Lauren: Meanwhile, you’re sick the whole time, you're waiting the whole time.
Lisa: Yes. I get a little bit of this. If you look at the reasoning, I'm not on death's door; I didn't just have an organ transplant that says I can't get to an infusion center. And the infusion center is open and not contaminated with COVID, according to them. My own feeling, though, is, it's too much of a risk. It's five days, and I really don't feel comfortable. I will not get a good treatment, number one, because I will not be in a space that I will ever accept that without feeling like I could get this horrible disease.
Lauren: Which you’re also at higher risk for.
Lisa: Right. I'm severely immune-compromised. So, it's a hard decision. I feel like the health system works for patients when you have one doctor, when you have somebody who cares about you, when they listen to your concerns, and all that kind of stuff. But no matter what, even when you deal with that, you can tell that the insurance system doesn't necessarily work for patients.
Lauren: Yes, absolutely. I think you're right. I really like that you bring that up, because it is about the insurance system being the thing that gets in the way of us having more comprehensive care, from what you're describing. Absolutely. Let's talk about your advocacy work. Let's pivot into that, because I mentioned at the top of this interview that you're going to be launching a two-week summit. This is from July 10 to 24th. And you've conducted interviews with many people — from practitioners all the way to people like us, who are Spoonies — about, as you said earlier on, thriving with chronic illness. So can you tell us a bit about what that summit’s going to look like?
Lisa: Yes, and I'll just give you the quick reasoning behind it, too.
So for me, basically even after 12 years of living with my illness, is: What remains? What challenges do I still face?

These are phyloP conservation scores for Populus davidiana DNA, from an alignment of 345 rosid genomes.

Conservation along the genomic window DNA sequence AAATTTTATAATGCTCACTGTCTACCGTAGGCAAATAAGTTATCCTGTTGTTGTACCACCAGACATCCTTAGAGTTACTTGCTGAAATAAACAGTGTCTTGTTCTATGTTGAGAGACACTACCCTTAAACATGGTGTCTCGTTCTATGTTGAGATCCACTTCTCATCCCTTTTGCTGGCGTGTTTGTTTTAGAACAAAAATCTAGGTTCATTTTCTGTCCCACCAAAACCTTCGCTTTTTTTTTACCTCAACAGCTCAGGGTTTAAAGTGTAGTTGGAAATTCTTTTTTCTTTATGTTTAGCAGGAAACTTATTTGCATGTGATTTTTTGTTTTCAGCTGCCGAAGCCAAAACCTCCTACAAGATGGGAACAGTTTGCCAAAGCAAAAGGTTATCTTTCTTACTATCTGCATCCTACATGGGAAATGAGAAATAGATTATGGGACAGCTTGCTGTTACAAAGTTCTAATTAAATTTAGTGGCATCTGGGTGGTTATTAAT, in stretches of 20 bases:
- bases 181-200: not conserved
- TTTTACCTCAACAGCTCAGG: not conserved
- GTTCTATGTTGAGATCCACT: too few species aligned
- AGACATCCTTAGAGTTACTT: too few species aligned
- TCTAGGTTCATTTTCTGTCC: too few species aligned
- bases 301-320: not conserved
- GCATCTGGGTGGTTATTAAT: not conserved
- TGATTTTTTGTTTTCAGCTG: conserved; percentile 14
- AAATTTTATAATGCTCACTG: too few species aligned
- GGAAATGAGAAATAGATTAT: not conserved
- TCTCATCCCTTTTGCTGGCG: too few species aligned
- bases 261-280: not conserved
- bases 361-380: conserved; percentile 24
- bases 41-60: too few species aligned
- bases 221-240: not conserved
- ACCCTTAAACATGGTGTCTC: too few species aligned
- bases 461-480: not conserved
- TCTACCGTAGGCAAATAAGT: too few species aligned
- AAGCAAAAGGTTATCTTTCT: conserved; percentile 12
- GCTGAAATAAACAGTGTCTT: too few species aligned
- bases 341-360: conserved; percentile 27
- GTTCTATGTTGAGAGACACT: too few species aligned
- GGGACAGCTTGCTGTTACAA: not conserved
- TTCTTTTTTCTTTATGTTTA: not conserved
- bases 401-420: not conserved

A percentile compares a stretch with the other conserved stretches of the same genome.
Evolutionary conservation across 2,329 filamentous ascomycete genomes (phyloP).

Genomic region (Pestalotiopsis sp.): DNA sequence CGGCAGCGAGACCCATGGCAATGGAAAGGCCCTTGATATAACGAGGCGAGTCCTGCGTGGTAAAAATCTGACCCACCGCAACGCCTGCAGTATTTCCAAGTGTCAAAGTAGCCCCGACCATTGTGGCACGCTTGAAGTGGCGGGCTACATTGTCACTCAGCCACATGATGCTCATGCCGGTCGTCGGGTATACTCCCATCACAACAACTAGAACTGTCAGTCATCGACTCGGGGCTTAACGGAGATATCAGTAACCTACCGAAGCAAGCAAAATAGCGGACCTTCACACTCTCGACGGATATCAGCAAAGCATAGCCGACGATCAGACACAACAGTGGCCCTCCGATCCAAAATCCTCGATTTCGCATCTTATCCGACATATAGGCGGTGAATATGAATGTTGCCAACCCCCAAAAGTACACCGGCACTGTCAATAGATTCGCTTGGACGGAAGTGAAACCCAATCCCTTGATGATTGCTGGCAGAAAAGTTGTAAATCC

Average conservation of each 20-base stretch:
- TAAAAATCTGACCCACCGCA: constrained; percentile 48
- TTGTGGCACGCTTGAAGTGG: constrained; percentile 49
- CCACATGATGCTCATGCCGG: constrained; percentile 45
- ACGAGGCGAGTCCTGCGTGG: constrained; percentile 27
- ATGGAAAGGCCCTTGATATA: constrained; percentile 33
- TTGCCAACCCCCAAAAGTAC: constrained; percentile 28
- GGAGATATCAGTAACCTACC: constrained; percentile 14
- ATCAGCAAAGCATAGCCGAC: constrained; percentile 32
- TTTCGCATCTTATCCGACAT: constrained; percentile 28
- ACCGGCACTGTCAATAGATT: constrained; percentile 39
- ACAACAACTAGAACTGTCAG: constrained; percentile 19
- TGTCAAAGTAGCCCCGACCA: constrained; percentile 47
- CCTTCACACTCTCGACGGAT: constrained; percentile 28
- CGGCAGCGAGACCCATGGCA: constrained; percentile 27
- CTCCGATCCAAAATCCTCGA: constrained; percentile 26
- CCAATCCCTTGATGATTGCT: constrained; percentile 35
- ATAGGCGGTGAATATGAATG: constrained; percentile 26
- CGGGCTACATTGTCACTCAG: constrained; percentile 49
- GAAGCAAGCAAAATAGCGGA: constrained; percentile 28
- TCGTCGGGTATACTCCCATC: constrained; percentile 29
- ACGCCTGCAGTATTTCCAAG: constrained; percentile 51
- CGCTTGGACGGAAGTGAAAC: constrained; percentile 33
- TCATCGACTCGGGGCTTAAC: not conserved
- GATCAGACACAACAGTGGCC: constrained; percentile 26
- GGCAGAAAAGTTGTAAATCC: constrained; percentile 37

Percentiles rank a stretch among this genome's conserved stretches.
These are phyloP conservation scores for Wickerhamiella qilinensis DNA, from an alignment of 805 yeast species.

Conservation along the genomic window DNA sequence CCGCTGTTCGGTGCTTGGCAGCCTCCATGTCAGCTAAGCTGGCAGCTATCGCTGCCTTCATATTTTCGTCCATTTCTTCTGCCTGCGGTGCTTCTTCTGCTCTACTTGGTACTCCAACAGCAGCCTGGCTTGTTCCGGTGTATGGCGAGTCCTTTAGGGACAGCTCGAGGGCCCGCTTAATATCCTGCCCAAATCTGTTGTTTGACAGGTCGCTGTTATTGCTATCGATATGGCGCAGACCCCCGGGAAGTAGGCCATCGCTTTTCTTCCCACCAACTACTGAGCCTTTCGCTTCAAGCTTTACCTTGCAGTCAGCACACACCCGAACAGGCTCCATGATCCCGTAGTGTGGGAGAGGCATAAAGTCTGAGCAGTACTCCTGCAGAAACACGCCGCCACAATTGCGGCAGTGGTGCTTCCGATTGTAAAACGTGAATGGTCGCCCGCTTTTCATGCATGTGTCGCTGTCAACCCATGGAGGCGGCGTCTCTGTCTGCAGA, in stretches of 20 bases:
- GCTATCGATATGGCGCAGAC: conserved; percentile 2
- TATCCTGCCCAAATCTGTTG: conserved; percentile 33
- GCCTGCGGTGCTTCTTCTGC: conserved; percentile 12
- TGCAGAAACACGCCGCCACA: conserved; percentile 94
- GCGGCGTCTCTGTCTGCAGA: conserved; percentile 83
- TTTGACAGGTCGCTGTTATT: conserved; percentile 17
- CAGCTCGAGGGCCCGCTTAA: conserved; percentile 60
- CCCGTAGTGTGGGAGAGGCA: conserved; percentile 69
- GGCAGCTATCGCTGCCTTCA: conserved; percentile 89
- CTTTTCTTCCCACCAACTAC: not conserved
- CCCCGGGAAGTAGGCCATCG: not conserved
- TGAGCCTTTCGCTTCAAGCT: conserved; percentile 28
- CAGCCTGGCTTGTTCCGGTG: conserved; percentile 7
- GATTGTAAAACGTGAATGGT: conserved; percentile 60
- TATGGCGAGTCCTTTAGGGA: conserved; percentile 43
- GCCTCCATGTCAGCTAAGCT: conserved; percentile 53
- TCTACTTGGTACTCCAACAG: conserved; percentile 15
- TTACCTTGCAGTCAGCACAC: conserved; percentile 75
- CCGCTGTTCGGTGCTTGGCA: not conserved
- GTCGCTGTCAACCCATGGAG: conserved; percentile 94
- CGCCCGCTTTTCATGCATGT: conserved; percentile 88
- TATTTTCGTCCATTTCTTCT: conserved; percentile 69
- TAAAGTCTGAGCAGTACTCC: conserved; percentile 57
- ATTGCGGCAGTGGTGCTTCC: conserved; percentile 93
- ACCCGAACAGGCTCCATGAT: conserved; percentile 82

I still have issues — creating, connecting, and forging and finding community — while homebound and with limited energy. So, I discovered not only do I want to find innovative ways for me to continue to do these things, and creating a summit helps me do that. But also to be a light to others, and to inspire others who struggle with chronic illness, as well as loved ones and caretakers … to go from, like I did, surviving to thriving. So that's really the genesis and the reason behind the summit … hey, I feel like I have a niche — creativity and healing. And I could share stories and help talk about what that is; that is sort of my area. But how would I then be able to share all this other knowledge? Living with chronic illness doesn't come with a set of instructions, is what I always say. So how can we make shifts in our own health and life? And that's why I said, well, I'm gonna ask all these experts. So I asked, like you said, these 60 experts, about what's worked for them, and what are their recommendations. The experts range from alternative practitioners; creative therapists like art, music and drama; spiritual teachers and healers; artists who battle chronic illness; thought leaders; online support networks. And medical and mental health professionals. So I'm trying to get this whole range of people, and I wanted to address topics that really reflect what we face — things like nutrition and spirituality and mindfulness and yoga and meditation, and mental health, creative therapies, holistic medicine, even sexual health. Things that don't always come up when we're at the doctor's office. Because they give you the treatment and the drugs, and maybe some physical therapy, but they don't always focus … I never once was prescribed or even recommended to go to a therapist. Not once.